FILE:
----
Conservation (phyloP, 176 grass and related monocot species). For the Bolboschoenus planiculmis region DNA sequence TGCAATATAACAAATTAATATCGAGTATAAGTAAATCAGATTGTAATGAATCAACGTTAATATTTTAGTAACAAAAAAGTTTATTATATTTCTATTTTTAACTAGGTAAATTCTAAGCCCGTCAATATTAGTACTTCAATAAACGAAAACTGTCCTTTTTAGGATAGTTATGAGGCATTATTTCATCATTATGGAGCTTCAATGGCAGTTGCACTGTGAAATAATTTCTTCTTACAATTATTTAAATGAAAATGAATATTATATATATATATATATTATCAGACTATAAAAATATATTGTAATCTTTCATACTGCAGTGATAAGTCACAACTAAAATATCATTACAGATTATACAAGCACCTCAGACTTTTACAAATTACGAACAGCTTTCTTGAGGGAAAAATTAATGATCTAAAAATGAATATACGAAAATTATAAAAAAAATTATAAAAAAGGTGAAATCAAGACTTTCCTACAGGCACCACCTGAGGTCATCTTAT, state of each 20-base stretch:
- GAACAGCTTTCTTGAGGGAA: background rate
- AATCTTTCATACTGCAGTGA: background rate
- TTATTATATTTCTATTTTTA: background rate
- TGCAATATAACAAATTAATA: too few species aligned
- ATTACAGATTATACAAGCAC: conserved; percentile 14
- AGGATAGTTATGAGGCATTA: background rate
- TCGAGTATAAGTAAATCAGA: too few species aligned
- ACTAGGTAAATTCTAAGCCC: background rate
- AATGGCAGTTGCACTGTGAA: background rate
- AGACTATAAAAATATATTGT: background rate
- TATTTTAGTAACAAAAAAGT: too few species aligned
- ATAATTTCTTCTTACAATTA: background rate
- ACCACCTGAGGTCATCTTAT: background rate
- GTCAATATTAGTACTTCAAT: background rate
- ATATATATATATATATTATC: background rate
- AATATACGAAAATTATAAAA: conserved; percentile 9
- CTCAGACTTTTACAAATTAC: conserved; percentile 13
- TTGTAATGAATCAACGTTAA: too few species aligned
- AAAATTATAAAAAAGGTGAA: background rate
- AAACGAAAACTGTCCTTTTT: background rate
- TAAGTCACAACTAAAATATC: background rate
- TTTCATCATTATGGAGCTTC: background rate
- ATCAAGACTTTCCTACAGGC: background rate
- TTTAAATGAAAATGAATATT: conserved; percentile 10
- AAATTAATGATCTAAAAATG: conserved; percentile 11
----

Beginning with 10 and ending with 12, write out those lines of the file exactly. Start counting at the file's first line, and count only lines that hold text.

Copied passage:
- AATGGCAGTTGCACTGTGAA: background rate
- AGACTATAAAAATATATTGT: background rate
- TATTTTAGTAACAAAAAAGT: too few species aligned